Many in South Florida Lack Access to Broadband Internet

Statewide, the percentage of households with a broadband internet subscription is 78.6%, behind several states including Alaska and Wyoming.

NBC Universal, Inc.

It’s difficult to say exactly how many people are now working from home.  But as social distancing becomes the norm, it’s safe to say those who can work from home, do.  

But in South Florida, not everyone has access to broadband internet – a key resource to make working from home a reality.  NBC 6 found 80.9% of households in Broward County have a broadband internet subscription.  In Monroe County, that number falls to 77.6% and in Miami-Dade it’s 73.2%. These numbers are based on a 5-year estimate. Statewide, the percentage of households with a broadband internet subscription is 78.6%, behind several states including Alaska and Wyoming.

“When you look at who has broadband internet, you have to understand why people may not have it,” said Sascha Seagan, a lead analyst for

Seagan told NBC 6 people in urbanized areas like South Florida usually don’t have internet either because they’re elderly and feel they don’t need it or because they don’t have the means to pay it.  He also said housing could be a factor.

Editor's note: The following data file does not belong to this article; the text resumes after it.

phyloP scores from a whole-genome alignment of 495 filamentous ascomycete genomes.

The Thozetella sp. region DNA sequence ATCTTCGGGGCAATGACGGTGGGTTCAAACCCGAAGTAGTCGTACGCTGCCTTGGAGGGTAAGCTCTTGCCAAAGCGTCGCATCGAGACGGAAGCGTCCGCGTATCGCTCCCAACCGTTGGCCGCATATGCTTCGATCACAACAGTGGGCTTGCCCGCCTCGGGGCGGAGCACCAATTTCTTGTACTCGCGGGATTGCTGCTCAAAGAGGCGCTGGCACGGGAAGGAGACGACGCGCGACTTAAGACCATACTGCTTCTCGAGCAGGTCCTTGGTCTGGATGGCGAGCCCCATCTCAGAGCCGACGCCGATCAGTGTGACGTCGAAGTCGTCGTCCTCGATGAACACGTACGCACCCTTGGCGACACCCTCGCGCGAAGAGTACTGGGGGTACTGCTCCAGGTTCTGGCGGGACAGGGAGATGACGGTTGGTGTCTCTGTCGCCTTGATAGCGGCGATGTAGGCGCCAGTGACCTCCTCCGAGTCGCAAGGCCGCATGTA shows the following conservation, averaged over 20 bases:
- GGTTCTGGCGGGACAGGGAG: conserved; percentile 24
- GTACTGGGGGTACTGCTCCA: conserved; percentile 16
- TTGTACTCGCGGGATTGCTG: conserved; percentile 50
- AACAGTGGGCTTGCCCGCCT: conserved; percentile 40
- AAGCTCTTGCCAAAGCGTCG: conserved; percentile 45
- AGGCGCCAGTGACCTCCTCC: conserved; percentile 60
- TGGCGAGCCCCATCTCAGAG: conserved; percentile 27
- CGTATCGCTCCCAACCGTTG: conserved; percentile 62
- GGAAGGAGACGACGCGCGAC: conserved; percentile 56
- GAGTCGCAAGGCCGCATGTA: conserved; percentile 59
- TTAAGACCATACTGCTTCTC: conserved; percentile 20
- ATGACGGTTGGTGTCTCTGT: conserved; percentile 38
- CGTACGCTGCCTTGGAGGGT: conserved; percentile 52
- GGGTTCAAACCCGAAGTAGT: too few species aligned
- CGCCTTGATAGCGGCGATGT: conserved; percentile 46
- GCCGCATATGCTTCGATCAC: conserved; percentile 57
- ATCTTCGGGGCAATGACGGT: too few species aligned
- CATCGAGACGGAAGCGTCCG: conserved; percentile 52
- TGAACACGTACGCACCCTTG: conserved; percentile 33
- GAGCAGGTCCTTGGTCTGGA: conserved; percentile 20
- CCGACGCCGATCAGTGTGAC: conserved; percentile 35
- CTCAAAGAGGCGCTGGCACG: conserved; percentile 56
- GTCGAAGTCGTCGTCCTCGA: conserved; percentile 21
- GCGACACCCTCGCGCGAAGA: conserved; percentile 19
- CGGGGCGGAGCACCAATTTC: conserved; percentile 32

“Ultimately, to get a solid broadband connection into your home, you need to have reliable housing with a landlord that is amenable to it and you need to have steady enough income that you can pay the bill,” he said. “I think that is probably the biggest problem in Miami-Dade.”

Still, those who do have access will likely be using it now more than ever, leading some to wonder if networks are equipped to handle the increased demand.

“What we’re finding is that core internet networks seem to be equipped,” he said. “I’ve been tracking speeds nationwide and worldwide over the past couple of weeks and, overall, performance has just dipped slightly.”

Sascha said he had seen some issues with servers handling traditional voice calling systems and video calls. But he added he believed the networks handling the increased demand will be fine.

“What I’m more concerned about is people who may not be able to have access to the internet they need, especially for schooling, because of their income or housing situations,” he said. “Those are the people who we really need to be looking out for in society right now.”

Comcast, the parent company of NBC 6, announced Xfinity WiFi hotspots located in businesses and outdoor locations across the country will be available to anyone who needs them for free.  You can see a map of Xfinity WiFi hotspots here. The company also announced they are pausing their data plans for 60 days, giving all customers Unlimited data for no additional charge. To read more about the offers available, click here.

AT&T is also opening its public Wi-Fi hotspots to anyone who needs them.  The company announced it would continue to offer internet access for qualifying limited income households at $10 a month through their Access from AT&T program.  They expanded eligibility for this program to households participating in the National School Lunch Program and Head Start. You can read more on what the company is offering here.

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